Monday, 24 November 2014
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US researchers create suit that can enable paraplegics to walk

An exoskeleton that allows paraplegics to walk using technology based on military research made its European debut in London last week.

Ekso Bionics (formerly Berkeley Bionics) has been trialling the electronic suit in the US since 2010 and now hopes to roll it out in rehabilitation centres and eventually homes in Europe, following its launch at the London International Technology Show.

The current Ekso model is remotely controlled by an operator walking behind the user, but the company plans to unveil a fully independent model powered by artificial intelligence next year.

The firm’s chief executive officer, Eythor Bender, told The Engineer that developing a suit that could stand up and walk was just the beginning.

‘Everything beyond this is now a possibility: make it smaller, lightweight, applications for stroke [patients], better master the balance so we can take it into people’s homes and use it in daily living,’ he said.

The suit — dubbed ‘Ekso’ — provides nearly four hours of battery power to its electronic legs, which replicate walking by bending the user’s knees and lifting their legs with what the company claims is the most natural gait available today.

When the independent model is launched it will use a series of sensors placed around the body and in the accompanying crutches to detect how the user wants it to move, using a computer to signal the legs to carry out the movements in real time.

‘The biggest challenge was developing a frame that transferred the weight completely to the ground,’ said Bender. ‘After that we started applying power to it to get more strength and increasing endurance.’

Ekso is adapted from technology developed at the University of California, Berkeley, for the US military to enable soldiers to carry heavy loads.

The original suit used hydraulic mechanisms but these have been replaced with less powerful electronic ones as the medical exoskeleton doesn’t need to support as much weight.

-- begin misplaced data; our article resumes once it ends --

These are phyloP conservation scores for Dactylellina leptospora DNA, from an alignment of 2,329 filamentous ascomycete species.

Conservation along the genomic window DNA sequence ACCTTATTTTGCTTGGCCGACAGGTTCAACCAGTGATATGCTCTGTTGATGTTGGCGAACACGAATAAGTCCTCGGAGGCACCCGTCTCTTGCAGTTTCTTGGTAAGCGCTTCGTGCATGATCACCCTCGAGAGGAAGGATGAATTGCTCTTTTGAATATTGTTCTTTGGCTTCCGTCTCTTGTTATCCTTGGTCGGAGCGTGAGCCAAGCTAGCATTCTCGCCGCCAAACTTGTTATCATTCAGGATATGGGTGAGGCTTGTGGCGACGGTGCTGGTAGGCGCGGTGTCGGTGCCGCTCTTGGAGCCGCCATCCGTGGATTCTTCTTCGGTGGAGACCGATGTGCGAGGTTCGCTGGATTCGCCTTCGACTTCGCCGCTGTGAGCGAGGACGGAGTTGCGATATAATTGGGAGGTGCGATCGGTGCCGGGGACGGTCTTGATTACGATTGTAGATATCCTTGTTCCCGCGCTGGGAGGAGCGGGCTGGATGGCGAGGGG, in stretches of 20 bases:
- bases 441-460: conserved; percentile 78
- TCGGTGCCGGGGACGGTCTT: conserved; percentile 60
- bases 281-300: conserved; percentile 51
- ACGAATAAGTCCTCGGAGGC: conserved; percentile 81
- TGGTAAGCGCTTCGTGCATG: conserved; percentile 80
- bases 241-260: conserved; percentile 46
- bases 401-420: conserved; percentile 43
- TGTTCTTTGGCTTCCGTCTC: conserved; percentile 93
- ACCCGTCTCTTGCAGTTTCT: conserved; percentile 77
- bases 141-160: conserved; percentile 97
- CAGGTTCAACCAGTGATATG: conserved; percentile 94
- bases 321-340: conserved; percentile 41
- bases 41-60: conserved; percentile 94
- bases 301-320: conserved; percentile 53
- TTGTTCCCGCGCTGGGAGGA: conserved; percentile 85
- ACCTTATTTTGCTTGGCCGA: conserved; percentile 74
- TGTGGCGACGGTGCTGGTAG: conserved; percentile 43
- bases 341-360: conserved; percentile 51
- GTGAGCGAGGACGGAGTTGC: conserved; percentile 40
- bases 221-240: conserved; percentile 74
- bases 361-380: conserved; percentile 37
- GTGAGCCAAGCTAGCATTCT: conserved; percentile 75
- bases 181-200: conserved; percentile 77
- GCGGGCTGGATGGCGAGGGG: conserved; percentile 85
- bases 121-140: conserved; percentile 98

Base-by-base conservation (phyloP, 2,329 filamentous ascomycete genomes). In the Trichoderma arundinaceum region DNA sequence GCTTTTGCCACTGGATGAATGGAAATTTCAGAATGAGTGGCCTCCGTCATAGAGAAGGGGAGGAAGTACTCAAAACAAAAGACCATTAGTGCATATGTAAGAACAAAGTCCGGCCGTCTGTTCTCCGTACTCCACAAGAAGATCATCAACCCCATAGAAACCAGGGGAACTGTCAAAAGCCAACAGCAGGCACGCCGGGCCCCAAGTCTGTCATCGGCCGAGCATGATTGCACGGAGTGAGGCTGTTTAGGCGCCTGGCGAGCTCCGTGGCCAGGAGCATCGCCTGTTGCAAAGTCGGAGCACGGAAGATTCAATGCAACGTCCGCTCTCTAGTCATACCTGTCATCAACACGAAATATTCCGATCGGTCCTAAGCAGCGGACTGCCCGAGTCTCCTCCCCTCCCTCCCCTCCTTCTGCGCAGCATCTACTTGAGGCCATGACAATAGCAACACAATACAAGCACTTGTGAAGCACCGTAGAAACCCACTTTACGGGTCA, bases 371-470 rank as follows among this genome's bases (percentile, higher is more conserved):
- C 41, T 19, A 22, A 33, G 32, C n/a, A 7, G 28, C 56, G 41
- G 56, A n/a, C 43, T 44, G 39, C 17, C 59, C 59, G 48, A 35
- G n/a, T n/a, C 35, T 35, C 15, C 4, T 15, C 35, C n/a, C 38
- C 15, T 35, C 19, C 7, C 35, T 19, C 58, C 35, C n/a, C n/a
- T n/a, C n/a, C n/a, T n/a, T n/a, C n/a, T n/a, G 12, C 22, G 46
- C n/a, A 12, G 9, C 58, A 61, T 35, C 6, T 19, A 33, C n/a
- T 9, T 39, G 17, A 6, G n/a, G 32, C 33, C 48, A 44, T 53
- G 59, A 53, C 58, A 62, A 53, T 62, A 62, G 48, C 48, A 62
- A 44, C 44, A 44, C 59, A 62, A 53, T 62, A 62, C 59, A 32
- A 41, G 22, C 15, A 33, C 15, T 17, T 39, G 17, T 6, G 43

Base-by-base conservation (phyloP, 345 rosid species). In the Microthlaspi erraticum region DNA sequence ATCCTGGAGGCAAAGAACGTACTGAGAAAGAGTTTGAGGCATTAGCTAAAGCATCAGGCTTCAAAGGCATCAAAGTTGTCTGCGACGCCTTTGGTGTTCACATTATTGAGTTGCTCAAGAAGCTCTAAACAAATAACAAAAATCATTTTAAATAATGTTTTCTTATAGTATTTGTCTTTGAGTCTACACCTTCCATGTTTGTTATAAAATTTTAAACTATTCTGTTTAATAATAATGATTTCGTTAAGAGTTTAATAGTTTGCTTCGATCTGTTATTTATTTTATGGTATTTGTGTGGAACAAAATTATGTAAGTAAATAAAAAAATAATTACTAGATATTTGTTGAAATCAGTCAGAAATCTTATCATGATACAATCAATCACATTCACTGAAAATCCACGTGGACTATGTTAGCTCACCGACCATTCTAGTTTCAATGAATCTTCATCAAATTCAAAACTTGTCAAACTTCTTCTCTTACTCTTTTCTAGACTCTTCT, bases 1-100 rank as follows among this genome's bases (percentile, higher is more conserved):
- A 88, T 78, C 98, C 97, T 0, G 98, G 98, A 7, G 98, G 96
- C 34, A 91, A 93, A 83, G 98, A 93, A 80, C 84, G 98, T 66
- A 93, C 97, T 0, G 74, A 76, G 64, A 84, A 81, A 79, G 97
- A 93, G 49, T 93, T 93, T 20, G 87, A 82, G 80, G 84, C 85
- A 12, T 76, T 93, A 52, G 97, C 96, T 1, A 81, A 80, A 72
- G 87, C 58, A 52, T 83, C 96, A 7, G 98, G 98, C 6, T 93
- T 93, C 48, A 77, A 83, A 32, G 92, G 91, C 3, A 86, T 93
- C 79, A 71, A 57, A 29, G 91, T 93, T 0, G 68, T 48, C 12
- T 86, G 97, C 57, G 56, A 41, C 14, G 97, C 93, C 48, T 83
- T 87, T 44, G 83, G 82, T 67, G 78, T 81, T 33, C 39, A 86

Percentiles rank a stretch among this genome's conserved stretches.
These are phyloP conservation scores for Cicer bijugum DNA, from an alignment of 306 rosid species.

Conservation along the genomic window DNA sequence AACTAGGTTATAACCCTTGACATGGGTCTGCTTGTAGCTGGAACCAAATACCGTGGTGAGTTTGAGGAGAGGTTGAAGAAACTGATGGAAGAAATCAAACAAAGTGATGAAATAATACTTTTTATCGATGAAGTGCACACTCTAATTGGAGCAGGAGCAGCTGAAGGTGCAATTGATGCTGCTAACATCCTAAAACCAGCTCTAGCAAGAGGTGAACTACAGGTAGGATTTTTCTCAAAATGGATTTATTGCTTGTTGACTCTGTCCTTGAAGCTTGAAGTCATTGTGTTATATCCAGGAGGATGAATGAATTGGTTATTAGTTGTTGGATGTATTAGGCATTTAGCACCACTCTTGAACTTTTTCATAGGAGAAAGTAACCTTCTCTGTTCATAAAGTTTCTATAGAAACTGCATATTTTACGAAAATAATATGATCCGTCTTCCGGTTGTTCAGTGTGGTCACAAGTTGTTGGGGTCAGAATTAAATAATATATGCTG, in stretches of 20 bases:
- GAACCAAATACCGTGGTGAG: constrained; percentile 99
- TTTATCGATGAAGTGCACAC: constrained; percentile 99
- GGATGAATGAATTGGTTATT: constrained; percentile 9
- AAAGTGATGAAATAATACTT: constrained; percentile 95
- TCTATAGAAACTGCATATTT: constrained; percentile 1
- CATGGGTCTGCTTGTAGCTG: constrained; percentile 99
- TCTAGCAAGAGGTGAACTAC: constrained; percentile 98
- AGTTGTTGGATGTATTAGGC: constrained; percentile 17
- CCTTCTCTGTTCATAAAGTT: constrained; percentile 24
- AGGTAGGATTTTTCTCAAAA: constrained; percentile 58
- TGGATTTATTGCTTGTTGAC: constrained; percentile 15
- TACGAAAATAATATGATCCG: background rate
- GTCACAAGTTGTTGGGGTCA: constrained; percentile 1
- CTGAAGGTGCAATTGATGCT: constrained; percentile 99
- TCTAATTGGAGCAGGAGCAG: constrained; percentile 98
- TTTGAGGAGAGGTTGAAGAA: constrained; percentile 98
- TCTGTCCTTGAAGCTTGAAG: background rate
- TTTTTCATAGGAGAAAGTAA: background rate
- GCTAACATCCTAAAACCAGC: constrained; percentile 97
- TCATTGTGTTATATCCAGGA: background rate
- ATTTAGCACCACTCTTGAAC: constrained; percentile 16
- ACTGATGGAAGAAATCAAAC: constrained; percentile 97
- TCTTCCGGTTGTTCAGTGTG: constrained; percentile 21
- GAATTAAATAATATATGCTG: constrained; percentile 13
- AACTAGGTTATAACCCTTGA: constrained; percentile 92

Readers' comments (8)

  • wow!

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  • This is a wonderful use of an original military piece of kit. It will be a miracle gadget if the price can be made a lot more affordable and developed for the disabled.

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  • at 70 next b/d and an m/s sufferer (so far in a benign form) I wonder if this 'suit' will enable me to run for a bus or run away from trouble in its various forms that plague us more and more in these halcyon days?

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  • Superb, must be very liberating for the user, positively life changing stuff.

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  • This is an excellent piece of news. I have seen paraplegics confined to bed or wheel chairs for life. This will make them self reliant and make them more mobile to travel. Hope the experiment comes to logical end soon and benefits millions of people around the world.

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  • Nice to see engineering being put to good use.

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  • Engineering has always been put to good use, roads, bridges, communication system's...the WHEEL!
    This is a fantastic breakthrough, 10 years from now wheel chairs will only be seen in musuems.

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  • Praise God and Human ingenuity!

    I am 44 hope I can buy this product by the time i'm 50. Better start saving now :-)

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